The like must we endeavour to do, in all differences, that are capable of an atonement: for, certainly, it is too much stiffness, to stand ever on the height; and to give no quarter in matter of opinion; like those peremptory+ Egyptians, which, in several cities, would either profess to abhor the crocodile, or to deify him. There is a mean, if we could hit on it, in all, save fundamental, quarrels; worthy to be the scope of all our charitable desires: which if we could attain and rest in, we and the Church of God should be peaceable and happy‡.
The Sixth Private way of Peace: To let fall our own interest for
LASTLY, the ready way for private persons to procure peace, is, that every one should be willing TO LET FALL HIS own interest
FOR THE ADVANCEMENT OF THE PUBLIC.
What are we, but members of one and the same§ community, whether of Church or Kingdom? and what member is there, that doth not willingly yield up itself to the preservation of the whole body? This natural intercourse there is between the very elements themselves, that each of them is ready to forsake his own place, for the benefit and advantage of the universe.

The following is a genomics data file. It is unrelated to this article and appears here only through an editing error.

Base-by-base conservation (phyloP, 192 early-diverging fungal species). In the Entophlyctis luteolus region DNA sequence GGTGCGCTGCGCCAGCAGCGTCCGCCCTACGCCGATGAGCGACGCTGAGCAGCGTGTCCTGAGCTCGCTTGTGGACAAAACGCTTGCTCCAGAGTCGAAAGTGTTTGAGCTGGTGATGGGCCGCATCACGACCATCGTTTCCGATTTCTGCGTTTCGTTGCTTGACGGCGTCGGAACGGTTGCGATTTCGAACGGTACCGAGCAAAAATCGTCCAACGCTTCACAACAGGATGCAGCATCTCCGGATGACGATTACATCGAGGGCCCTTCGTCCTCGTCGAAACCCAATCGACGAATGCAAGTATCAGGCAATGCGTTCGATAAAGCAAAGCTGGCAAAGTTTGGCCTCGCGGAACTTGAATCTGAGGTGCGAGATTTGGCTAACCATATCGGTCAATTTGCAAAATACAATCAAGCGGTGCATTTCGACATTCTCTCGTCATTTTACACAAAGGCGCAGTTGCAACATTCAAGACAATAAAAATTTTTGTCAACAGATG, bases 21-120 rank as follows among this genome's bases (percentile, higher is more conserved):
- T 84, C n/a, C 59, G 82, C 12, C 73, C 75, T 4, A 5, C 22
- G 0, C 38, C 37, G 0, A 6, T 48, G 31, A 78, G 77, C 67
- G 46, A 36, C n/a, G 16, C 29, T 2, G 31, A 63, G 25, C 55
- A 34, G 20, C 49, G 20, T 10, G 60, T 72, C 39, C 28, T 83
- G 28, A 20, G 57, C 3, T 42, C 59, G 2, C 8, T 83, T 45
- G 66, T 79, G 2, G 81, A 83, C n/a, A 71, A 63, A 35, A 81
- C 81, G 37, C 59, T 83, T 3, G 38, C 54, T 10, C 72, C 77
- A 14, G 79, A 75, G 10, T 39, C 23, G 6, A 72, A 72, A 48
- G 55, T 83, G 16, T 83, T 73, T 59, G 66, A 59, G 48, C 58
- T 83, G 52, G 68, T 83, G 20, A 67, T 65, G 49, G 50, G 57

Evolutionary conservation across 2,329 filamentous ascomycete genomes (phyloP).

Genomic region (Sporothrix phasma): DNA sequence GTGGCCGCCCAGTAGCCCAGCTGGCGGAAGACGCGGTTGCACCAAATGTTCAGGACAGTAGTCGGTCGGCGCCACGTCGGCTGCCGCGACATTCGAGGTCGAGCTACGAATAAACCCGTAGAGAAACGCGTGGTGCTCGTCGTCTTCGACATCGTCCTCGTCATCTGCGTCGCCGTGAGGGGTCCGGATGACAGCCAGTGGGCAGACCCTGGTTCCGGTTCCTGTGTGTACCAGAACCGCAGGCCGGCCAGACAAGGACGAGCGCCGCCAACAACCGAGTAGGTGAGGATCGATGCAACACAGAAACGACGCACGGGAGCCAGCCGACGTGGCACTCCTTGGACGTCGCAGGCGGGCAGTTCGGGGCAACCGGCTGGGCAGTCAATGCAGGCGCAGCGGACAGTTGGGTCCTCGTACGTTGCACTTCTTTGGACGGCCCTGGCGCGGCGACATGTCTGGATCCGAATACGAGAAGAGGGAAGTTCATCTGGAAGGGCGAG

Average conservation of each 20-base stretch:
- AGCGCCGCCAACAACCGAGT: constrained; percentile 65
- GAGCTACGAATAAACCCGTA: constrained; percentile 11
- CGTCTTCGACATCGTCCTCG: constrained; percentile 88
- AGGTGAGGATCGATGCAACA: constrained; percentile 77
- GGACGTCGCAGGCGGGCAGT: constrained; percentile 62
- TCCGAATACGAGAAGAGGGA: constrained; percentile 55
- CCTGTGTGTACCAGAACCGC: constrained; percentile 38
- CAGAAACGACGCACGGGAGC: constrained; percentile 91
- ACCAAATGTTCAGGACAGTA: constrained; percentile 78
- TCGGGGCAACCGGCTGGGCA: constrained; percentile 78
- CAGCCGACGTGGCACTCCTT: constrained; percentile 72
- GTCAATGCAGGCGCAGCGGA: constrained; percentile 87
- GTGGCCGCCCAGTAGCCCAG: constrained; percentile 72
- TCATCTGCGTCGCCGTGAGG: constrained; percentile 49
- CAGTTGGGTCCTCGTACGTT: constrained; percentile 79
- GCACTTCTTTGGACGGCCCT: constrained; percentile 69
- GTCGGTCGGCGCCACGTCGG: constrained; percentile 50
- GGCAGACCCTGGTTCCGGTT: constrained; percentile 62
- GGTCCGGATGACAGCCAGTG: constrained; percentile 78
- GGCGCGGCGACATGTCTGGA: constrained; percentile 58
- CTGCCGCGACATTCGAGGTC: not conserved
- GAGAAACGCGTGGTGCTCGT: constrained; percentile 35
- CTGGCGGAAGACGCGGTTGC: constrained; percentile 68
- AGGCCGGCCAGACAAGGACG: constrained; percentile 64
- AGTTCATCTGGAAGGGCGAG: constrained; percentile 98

*Tul. Academ. 4. Quod graviùs ferremus, si quisquam ullam disciplinam Philosophia probaret, præter eam quam ipse sequeretur.
Cùm solos credit habendos
Esse Deos, quos ipse colit.-Juven. Sat. xv. [Combos Tentyra.] Patres nostri, non solùm ante Cyprianum vel Agrippinum, sed postea, saluberrimam consuetudinem tenuerunt, ut quicquid divinum atque legitimum in aliquâ hæresi vel schismate integrum reperirent, approbarent potiùs quàm negarent. August.
Cato, cujus mores erant, Lucano referente,
Hereupon it was, that the Chosen Vessel was content to undergo, not labour and sorrow and care only, but pain too: I now rejoice, saith he, in my sufferings for you; and fill up that which is behind of the afflictions of Christ in my flesh, for his body's sake, which is the Church; Col. i. 24. If what we do or suffer be not with relation to the common good, we forget our interest and lose our thanks and if, in our undertakings, we find a certain Self stand in the way of our public ends, he must be shouldered out or trampled upon, if ever we expect a comfortable issue.